"You sly dog you. Then what?"
"I don't know- I can only guess. He drills a hole, and mounts a camera behind it. Connects a co-ax cable and runs the picture to- where?"
"The lunch room?"
"That would work if the camera's trained on his intended victim. But that's too obvious. Al doesn't work that way. No. The camera's trained on something, but not the victim. The victim is the one receiving the image. I'm almost sure of it. Remember last year?"
"Oh, yes. The topless club meeting."
"Exactly. It was no big deal to those guys. Until all the wives started calling."
"Ok, Mister Know-It-All, where's the premium channel headed?"
Between bites of pasta, and warm bread in garlic butter, Ray had been trying to figure out the same thing. What's the camera looking at, and who's getting the peep show? The peep show. That was it. He knew. And there was no way we could suppress that giggle.
"I've got it: Preston Phillips. That's it."
Barbara was disappointed. She really thought he had it.
"Nice try, but no. Who'd want to watch ol' Pee Pee do anything? He's such a stuffy old man. May even be dead for all we know."
"True, true. He's such a prude he wouldn't scratch himself in private. That's why he's going to be on the receiving end of that camera."
"Oh, great, he gets to watch TV. How funny. Excuse me while I double up on the floor with laughter."
"I'll clear you a space. Let me 'splain something, Lucy: What's right next to the ladies room?"
"Other than him."
"I don't know. A water fountain?"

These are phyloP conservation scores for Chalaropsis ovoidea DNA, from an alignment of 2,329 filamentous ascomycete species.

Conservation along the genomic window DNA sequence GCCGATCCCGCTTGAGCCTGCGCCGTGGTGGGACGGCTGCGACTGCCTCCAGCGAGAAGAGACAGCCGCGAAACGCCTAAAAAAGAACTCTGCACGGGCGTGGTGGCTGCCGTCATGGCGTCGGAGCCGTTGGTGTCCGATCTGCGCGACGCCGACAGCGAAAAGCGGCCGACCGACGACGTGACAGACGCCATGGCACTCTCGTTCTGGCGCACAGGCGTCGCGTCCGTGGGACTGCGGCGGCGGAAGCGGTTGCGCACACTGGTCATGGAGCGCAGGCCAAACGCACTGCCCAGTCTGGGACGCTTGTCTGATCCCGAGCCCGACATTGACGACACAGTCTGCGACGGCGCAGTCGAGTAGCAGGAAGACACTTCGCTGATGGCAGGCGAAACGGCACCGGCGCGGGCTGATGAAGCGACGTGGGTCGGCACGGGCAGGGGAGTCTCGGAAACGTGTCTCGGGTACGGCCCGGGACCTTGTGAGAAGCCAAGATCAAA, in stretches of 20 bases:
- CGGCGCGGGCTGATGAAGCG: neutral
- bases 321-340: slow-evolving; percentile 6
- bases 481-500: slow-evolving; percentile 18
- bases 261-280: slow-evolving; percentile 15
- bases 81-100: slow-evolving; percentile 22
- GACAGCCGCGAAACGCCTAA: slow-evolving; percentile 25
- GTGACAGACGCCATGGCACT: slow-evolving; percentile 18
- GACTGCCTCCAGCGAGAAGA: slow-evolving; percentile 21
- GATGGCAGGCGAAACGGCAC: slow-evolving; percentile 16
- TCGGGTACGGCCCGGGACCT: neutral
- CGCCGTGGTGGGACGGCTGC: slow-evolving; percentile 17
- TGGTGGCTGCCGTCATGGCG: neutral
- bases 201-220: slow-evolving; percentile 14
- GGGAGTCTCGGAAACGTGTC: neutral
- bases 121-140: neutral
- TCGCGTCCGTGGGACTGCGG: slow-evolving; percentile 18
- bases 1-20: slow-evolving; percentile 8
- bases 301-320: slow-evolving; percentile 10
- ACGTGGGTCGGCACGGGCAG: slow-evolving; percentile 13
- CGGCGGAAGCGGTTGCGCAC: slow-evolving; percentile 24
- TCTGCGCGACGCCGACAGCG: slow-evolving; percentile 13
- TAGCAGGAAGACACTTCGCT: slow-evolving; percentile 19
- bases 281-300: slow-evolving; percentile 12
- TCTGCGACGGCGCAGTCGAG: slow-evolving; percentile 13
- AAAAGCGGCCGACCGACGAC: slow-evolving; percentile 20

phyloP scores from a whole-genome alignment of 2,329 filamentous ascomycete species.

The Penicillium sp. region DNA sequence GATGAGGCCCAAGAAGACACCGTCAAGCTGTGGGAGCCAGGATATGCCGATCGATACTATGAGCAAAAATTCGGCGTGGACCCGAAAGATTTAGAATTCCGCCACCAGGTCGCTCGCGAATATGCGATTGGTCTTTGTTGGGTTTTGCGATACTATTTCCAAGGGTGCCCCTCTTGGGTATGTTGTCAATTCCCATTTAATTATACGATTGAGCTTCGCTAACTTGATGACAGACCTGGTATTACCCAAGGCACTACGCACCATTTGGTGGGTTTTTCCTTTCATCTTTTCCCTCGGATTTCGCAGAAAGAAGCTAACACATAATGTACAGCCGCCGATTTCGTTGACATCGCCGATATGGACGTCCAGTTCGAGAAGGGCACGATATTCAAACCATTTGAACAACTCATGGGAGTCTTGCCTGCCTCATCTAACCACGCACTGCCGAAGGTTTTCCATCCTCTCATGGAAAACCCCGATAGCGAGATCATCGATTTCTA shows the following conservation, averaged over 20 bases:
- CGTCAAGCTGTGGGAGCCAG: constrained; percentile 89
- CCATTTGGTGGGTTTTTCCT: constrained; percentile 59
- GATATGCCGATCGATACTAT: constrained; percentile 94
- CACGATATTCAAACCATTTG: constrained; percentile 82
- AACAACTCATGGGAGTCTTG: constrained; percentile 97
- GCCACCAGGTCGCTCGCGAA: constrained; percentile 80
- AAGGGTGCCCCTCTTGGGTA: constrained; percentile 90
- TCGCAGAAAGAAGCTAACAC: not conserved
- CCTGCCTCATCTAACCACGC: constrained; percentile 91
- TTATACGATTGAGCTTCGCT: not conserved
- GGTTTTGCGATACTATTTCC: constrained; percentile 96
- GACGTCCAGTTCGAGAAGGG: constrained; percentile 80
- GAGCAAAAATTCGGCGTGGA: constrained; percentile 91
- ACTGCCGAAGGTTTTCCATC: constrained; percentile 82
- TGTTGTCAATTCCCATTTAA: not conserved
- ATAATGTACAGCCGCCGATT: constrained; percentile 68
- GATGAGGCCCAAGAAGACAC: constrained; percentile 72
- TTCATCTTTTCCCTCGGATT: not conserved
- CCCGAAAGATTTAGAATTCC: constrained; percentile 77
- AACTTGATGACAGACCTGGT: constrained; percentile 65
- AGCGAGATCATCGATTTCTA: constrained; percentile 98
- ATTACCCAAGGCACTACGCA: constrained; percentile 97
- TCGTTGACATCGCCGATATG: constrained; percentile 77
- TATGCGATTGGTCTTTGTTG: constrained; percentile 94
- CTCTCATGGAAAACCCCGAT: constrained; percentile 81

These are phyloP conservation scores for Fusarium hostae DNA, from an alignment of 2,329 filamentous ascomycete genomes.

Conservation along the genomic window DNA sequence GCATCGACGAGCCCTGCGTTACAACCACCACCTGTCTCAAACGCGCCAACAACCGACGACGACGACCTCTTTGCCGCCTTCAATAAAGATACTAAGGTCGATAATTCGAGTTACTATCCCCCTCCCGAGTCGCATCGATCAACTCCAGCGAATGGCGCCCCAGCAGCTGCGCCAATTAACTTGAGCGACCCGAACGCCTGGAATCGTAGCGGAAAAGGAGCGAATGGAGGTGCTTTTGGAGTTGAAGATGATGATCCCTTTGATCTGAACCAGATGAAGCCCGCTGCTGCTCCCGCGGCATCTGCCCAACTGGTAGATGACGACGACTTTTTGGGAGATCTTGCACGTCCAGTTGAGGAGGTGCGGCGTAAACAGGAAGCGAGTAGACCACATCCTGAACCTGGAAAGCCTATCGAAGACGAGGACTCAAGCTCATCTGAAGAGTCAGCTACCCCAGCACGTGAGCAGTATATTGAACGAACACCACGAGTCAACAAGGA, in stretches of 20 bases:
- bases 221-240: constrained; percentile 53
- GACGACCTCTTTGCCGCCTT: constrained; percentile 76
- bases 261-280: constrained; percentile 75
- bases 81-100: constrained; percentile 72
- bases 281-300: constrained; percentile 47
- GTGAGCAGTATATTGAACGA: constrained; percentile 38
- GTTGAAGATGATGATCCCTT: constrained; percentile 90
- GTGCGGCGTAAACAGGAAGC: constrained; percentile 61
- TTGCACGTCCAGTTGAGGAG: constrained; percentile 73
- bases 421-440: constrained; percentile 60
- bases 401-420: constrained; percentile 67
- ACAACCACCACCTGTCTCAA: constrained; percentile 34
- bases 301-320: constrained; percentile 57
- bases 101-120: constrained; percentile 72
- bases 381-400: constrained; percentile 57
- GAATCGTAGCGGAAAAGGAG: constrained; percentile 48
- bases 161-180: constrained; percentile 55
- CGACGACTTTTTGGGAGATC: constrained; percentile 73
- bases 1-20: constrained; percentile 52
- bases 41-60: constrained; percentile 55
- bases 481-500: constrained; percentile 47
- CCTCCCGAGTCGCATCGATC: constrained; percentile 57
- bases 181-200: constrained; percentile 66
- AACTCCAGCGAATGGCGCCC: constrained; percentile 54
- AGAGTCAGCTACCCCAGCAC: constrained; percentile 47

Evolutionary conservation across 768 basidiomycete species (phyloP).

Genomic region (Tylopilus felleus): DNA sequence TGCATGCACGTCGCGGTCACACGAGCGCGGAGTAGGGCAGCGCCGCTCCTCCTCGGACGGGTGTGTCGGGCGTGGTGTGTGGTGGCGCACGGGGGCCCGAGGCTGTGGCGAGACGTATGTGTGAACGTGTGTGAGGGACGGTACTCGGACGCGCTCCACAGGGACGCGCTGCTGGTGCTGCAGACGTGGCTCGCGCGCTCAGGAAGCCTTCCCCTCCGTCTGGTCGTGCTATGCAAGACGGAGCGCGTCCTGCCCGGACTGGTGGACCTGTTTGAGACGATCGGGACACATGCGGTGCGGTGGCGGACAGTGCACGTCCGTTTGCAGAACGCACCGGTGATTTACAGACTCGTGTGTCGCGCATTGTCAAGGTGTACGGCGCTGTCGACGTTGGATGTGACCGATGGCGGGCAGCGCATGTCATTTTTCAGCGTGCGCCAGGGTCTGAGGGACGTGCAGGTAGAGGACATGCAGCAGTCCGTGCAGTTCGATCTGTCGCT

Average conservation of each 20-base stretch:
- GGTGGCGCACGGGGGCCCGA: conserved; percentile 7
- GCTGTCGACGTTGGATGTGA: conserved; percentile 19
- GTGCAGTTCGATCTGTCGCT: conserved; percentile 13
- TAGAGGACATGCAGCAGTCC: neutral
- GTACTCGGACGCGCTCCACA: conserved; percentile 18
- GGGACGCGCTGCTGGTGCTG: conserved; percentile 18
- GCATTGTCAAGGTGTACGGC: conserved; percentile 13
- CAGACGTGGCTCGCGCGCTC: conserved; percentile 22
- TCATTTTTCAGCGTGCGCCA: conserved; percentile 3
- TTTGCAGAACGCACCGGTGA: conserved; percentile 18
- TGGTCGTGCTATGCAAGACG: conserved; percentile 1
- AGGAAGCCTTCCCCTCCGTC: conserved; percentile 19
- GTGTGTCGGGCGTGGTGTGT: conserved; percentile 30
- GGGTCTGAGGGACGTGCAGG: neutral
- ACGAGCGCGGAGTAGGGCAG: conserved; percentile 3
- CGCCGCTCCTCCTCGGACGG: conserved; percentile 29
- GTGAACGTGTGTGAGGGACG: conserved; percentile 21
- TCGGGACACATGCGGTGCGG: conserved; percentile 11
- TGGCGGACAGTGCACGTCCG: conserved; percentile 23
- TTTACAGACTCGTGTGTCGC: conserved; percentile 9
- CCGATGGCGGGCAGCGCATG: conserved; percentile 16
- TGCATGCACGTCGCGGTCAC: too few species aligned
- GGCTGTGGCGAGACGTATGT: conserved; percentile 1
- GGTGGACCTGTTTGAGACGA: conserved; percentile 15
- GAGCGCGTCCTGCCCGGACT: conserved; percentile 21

"Think again. Any ladies' room. Any where. What's right next door?"
"The men's room?"
"But you've said yourself: No one's ever seen the amazing Mister P. go into the men's room. Not in twenty years."
"He won't have to. It will come to him."
"The men’s room?"
"No- THE LADIES' ROOM! I've got it figured out: Hanover's going to drill a hole between the restrooms from the men's room side and mount the camera to look through the wall into the ladies' room. Then he's going to run the signal into the television in Preston's office. Sometime during the day, Preston Phillips is going to turn on that TV. Only now it only gets one channel: Flush TV. What ever view he gets doesn't even have to show anything risque. When Preston figures out he's got a private view of the ladies' room, he'll explode."
"Eeewww. And who has to clean up that mess?"
"Probably Al. I won't touch it. But I know what Al will be doing all afternoon."
"Plying the secretaries will large glasses of water?"
"No, but good idea. How about sending people into Preston's office with questions and requests that might require that the television be turned on?"
"Oh, good one. That should just about do it. Is Al in line for Preston's job?"
"No. Never. But there should be a missing link in the chain of command by about three o'clock."
"I've always thought Preston Phillips was a bit of a missing link."
"And Al's a bit of a Neanderthal himself."
Barbara had finished her dinner, and proceeded to clear the table. Ray was still doing his part to decrease the surplus bread population, and doing a darn good job of it. One piece to go. But now Barbara looked worried, and wanted to share the wealth.
"So is that a winner? I mean, assuming that's what it is?"
"If it isn't, I'm doing it next year. If that is what he is doing, he might just win two years in a row. It happens. A guy get on a roll. Bob Fearson won three years in a row, you know."
"Oh yes. Right before he was fired."
"And sued, as I recall."
"Well, um, yes."
"So maybe you better let Al win. It may just put him out of the running for next year."
"Nothing like that competitive spirit. But I think I've got him on this one."
"Thanks for the vote of confidence. Because Al's only going after one victim: Preston Phillips. I'm aiming a bit higher. Almost ten floors higher, as a matter of fact."